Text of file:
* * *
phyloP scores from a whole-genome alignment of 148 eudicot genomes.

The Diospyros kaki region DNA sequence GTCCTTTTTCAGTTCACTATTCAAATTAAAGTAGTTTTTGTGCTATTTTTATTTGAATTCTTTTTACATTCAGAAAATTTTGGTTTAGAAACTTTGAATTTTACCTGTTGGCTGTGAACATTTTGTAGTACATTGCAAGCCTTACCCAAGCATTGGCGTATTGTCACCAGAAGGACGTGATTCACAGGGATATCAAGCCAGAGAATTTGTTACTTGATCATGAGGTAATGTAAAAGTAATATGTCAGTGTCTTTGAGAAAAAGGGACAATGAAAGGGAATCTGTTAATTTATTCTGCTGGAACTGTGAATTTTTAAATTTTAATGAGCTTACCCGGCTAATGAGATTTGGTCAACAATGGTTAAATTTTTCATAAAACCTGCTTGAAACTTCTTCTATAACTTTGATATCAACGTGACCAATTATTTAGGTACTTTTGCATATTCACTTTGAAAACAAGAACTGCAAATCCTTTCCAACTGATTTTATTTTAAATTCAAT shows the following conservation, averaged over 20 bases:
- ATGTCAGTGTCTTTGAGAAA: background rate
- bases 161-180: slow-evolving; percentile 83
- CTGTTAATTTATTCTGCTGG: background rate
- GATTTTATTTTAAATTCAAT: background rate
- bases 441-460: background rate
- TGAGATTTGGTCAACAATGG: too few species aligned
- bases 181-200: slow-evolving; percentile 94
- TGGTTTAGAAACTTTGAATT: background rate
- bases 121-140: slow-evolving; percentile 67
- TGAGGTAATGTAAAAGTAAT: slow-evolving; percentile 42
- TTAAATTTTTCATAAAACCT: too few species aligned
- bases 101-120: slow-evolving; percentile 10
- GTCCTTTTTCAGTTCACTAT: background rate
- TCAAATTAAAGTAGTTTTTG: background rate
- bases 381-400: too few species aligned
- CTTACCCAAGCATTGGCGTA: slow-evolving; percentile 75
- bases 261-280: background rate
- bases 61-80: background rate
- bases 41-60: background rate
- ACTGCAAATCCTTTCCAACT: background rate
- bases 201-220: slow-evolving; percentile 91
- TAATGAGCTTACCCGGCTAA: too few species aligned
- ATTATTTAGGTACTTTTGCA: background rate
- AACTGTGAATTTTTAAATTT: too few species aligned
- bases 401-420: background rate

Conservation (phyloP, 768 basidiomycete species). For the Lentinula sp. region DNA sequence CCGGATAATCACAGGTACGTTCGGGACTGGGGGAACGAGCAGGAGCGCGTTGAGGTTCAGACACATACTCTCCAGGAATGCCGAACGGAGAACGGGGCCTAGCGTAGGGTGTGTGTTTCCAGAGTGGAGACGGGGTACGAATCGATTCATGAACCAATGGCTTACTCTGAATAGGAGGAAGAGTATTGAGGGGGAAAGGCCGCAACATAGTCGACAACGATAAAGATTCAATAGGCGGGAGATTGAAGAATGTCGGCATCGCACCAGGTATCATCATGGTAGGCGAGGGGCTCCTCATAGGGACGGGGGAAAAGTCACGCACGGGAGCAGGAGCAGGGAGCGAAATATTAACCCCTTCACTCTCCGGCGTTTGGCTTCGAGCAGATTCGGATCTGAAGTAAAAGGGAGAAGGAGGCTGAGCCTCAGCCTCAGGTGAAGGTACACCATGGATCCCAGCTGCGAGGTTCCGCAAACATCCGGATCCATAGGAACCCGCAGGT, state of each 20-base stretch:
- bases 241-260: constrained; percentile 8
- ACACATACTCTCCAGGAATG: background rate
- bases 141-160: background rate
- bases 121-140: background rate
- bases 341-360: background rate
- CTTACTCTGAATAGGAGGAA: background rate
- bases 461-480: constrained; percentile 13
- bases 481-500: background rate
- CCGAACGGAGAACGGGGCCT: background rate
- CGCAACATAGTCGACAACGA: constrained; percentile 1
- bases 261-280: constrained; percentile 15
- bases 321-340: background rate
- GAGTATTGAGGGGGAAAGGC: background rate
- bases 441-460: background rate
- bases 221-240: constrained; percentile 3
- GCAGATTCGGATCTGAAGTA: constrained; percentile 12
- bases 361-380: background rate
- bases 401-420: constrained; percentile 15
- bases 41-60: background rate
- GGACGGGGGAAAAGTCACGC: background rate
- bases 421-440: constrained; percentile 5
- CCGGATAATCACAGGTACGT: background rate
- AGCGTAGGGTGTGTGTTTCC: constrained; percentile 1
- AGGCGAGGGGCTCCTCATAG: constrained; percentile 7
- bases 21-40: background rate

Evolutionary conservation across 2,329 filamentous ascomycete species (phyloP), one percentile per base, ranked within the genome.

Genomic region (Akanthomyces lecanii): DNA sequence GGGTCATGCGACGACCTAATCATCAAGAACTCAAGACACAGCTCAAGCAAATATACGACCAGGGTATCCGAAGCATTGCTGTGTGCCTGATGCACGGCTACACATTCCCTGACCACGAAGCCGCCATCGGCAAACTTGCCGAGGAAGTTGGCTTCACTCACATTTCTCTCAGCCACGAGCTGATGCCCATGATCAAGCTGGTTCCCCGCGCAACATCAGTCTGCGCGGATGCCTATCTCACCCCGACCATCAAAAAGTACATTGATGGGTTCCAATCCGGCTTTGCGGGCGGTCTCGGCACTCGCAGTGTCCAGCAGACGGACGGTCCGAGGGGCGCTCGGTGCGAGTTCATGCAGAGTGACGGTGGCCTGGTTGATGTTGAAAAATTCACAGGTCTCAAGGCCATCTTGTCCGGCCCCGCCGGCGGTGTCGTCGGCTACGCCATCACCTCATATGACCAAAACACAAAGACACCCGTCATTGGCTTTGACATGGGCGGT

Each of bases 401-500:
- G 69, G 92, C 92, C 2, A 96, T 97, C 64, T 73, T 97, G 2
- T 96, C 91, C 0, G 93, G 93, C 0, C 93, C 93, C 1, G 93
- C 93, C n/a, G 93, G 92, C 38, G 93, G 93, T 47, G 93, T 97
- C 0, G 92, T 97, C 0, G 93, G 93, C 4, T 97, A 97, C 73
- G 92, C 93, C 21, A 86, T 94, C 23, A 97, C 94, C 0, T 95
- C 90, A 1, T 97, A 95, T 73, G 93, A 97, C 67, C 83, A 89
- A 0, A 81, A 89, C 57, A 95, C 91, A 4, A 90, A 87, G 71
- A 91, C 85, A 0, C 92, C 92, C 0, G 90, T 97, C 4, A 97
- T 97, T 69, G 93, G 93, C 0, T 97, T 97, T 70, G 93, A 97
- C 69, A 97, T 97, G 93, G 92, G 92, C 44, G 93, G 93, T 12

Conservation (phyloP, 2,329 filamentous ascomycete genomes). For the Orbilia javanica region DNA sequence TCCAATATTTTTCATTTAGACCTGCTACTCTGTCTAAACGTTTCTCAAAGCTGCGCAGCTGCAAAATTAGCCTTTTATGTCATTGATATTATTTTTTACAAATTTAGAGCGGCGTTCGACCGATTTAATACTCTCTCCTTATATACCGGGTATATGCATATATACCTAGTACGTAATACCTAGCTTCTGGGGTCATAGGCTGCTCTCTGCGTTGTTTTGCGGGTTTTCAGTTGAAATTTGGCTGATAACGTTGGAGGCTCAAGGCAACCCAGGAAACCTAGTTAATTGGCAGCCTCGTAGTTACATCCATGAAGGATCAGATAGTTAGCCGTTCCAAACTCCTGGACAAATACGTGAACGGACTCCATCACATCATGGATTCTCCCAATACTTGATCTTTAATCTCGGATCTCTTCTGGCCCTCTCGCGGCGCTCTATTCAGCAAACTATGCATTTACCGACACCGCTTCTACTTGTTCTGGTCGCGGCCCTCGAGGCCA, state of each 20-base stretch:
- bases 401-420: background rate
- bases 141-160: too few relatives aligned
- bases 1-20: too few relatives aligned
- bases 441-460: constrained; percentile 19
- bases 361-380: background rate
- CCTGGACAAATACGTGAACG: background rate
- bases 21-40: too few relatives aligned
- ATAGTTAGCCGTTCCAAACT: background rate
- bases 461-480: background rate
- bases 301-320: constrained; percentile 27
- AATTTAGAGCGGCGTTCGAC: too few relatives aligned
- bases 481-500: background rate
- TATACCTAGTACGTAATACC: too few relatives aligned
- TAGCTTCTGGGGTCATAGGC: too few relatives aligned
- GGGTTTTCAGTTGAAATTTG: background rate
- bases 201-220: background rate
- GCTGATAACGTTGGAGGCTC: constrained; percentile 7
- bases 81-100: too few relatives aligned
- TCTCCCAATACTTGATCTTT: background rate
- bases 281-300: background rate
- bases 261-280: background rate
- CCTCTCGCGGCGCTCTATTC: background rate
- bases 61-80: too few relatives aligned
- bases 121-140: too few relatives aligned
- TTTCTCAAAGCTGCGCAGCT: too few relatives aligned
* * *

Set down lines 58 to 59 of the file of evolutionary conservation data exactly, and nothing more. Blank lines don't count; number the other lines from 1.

- T 96, C 91, C 0, G 93, G 93, C 0, C 93, C 93, C 1, G 93
- C 93, C n/a, G 93, G 92, C 38, G 93, G 93, T 47, G 93, T 97